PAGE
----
Hope this helps.

Seedman


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RE: Barriers to community garden involvement

I am Ray's cohort at the Interbay P-Patch in Seattle. We have 130 gardeners. Here are a few random thoughts and ideas based on my experience:
1.Establish clear goals and objectives for garden. I suggest mandating an organic garden to eliminate bickering between those that use chems and those who don't; then everyone is on the same philosophic plane from the start.
2. Create a written agreement between garden and gardeners such as gardener agrees to a. use organic gardening practices b. tend and harvest their garden c. participate in choice of community garden activities (we require 8 "community hours"; our gardeners average 20)d. prepare garden for winter by Oct 31. For the 8 hour required participation we ask gardeners to sign up in advance for 2 hours of food bank gardening, one soil-building class, attend at least one Saturday "Compost Social" and one work party. We try to call people the week of to remind them of their commitment. This program has worked well for the gardeners who have complied; they find they enjoy activities they never would have signed up for and they meet new friends. Make it clear in the agreement gardeners who don't comply with conditions are dropped when renewal time comes along. We have a four member team that walks the garden at the end of October with a clipboard with columns for "yes renew", "conditional" and "no renew".
3. Schedule food and fun along with work. We serve soup and bread 52 Saturdays a year at noon. Gardeners sign up for making soup ahead of time; an Italain bakery donates the bread. Every Friday evening during the summer we have a community potluck/BBQ for gardeners and community members who are interested in attending. Potluck attendence ranges from 10 to 50. GREAT FOOD.
4. Offer classes and programs to appeal to a wide variety of people. We offer a wide variety of events: Blackberry and Bindweed Bushwhacking Bash (a brushcutting work party);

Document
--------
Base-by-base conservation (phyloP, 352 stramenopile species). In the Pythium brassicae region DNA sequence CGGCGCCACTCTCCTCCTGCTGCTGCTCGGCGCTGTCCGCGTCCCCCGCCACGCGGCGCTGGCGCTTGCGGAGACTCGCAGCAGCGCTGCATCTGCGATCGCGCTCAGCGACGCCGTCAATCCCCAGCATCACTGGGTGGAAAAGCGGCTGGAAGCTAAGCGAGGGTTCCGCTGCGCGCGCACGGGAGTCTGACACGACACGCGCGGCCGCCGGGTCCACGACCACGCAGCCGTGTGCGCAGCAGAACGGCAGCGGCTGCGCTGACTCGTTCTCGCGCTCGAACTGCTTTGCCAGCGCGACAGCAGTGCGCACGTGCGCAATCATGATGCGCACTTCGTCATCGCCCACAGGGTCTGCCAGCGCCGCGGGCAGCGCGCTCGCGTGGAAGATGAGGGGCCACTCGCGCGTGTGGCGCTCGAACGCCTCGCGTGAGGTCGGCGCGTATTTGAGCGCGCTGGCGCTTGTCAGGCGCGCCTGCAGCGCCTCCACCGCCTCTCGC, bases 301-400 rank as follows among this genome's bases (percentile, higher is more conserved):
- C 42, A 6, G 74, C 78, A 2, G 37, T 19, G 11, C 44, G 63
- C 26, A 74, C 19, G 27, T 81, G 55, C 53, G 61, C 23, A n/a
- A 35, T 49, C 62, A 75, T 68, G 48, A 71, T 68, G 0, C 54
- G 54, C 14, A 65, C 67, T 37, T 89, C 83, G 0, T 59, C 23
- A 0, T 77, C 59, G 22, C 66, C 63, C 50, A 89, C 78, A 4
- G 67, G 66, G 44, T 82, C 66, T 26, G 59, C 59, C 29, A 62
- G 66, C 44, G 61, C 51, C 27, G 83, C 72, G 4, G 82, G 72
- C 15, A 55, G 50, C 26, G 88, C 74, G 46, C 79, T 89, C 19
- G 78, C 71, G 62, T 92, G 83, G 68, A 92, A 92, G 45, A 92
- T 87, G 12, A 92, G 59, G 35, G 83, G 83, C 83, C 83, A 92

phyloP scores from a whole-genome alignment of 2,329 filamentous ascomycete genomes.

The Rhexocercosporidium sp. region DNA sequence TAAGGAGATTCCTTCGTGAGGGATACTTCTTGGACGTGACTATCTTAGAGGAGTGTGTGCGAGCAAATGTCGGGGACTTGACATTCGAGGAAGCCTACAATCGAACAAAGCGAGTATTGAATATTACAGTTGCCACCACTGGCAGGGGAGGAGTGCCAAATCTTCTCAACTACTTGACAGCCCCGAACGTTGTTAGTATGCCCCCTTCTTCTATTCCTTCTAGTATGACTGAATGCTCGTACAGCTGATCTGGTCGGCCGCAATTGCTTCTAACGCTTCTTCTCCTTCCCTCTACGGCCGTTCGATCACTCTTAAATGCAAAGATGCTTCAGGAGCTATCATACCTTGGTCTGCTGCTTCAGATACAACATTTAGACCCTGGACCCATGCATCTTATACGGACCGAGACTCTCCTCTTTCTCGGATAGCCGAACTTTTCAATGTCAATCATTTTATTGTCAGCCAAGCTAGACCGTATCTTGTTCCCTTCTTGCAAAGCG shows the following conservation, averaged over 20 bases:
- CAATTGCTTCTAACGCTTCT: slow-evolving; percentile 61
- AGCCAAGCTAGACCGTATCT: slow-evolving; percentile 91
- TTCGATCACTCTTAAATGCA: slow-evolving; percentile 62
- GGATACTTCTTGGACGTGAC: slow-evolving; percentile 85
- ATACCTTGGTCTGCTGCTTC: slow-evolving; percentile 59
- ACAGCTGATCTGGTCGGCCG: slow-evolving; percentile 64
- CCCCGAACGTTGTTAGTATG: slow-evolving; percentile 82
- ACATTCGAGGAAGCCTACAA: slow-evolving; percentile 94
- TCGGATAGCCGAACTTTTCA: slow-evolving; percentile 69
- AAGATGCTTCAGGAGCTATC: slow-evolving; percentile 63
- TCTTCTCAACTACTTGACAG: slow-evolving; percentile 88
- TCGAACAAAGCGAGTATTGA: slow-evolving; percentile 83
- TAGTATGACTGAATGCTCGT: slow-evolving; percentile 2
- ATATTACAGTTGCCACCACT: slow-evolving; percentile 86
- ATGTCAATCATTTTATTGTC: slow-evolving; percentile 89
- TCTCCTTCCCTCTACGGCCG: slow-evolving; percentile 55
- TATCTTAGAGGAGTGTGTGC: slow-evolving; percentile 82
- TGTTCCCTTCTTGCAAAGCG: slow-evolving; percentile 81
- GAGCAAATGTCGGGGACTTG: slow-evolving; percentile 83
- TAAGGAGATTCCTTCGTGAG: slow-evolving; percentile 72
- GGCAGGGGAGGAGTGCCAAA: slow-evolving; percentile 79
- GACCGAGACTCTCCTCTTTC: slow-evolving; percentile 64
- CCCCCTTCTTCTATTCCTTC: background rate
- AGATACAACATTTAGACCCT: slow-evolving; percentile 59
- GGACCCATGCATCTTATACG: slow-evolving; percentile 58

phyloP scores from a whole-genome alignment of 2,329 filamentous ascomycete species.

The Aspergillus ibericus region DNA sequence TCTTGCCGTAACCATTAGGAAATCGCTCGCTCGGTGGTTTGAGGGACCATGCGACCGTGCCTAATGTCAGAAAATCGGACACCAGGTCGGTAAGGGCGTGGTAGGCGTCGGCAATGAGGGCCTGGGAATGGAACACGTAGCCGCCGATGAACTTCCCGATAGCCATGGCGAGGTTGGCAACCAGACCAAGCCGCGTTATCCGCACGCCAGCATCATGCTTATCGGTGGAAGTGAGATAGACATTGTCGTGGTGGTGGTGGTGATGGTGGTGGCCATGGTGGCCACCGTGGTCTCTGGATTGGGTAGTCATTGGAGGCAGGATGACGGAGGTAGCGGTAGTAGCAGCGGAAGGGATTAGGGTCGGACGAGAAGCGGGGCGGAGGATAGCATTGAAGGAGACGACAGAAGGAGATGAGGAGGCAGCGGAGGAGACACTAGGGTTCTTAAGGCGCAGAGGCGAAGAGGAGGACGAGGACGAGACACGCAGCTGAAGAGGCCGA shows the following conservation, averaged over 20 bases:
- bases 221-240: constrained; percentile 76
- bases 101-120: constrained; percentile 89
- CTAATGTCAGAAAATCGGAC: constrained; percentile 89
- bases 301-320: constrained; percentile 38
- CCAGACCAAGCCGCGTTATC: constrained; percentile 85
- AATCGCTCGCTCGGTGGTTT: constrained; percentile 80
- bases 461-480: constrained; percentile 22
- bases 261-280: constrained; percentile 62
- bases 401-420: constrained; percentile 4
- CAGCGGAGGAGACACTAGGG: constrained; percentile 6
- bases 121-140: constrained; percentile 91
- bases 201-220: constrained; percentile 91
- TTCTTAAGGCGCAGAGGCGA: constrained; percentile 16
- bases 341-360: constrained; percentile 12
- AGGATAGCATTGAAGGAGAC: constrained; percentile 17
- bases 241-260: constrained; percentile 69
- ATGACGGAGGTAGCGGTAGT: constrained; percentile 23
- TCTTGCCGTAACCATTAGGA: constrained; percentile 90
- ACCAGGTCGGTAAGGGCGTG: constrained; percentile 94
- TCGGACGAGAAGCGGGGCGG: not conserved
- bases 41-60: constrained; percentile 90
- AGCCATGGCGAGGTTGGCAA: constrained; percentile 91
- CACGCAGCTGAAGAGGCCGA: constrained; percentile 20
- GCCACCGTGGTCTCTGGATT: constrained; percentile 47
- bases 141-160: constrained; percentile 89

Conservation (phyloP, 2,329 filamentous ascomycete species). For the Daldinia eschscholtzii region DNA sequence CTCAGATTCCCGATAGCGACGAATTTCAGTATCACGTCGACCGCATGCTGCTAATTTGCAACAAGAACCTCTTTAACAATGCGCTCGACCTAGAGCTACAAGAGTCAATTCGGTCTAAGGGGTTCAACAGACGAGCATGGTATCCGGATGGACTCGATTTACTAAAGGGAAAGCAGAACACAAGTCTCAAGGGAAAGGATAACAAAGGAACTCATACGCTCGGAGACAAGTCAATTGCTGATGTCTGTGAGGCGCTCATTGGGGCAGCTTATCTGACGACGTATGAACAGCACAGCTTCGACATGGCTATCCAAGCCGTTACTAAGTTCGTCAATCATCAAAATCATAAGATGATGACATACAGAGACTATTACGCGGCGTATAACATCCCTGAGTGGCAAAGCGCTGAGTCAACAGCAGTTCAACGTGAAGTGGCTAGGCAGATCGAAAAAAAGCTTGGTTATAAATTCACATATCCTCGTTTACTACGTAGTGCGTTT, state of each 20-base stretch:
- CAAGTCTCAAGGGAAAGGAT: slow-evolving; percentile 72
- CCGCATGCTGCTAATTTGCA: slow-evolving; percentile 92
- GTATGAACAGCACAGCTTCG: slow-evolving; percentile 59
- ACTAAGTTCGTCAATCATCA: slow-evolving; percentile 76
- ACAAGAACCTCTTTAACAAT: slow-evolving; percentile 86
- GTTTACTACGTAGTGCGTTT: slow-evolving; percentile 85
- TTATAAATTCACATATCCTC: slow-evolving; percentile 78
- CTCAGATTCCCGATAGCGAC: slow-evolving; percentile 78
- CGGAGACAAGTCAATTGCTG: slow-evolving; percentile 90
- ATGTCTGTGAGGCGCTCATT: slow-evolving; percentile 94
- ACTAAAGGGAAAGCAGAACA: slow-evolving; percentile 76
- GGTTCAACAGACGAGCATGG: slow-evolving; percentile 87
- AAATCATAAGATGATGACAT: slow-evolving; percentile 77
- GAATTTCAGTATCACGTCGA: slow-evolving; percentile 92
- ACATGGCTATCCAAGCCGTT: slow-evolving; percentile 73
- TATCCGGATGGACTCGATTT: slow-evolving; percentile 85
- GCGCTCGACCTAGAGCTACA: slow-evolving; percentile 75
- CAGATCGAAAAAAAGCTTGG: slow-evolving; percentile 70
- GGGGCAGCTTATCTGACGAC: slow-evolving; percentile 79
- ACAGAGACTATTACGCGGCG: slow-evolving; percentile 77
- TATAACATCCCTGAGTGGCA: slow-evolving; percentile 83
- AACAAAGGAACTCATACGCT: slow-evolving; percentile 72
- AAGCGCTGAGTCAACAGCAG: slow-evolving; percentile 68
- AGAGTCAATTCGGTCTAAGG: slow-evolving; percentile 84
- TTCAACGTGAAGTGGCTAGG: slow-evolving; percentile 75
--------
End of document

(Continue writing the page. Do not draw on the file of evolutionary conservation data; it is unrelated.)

an anuual Community Oyster Roast fund-raiser, a first-of-season Copper River King Salmon Community Salmon Bake fundraiser,Summer Solstice Celebration, Baroque Garden Concert, Annual Halloween Pumpkin Smash (we receive community pumpkins for composting; we encourage folks smash their own), Christmas Day Cioppino Party, Potluck and Gift Exchange for Homeless Gardeners, New Year's Day Feast of Black-Eyed Peas, Greens and Cornbred for Good Luck Through the Year....and so on.
We organize out-of-garden activities like theater nights, field trips such as attending a Wendell Berry reading, sea weed gathering, mushroom forays, hikes, etc. Gardeners have experiences with other gardeners; freindships form and we build community.
5. Look out for each other. At Interbay we have an institutionalized "Good Neighbor" policy. If a gardener needs help for any reason other gardeners jump in and get the work done with a smile.
6. Litter patrol. Keeping the garden tidy and picked up. Every gardener is always on Litter Patrol. (Establish a no-smoking policy to eliminate cigarette butts)
7. Soil Builing. At Interbay everything we do emanates from community soil-building activities. We have a multi-faceted Soil Building Paradigm. Healthy lush gardens make for happy gardeners and pride in community.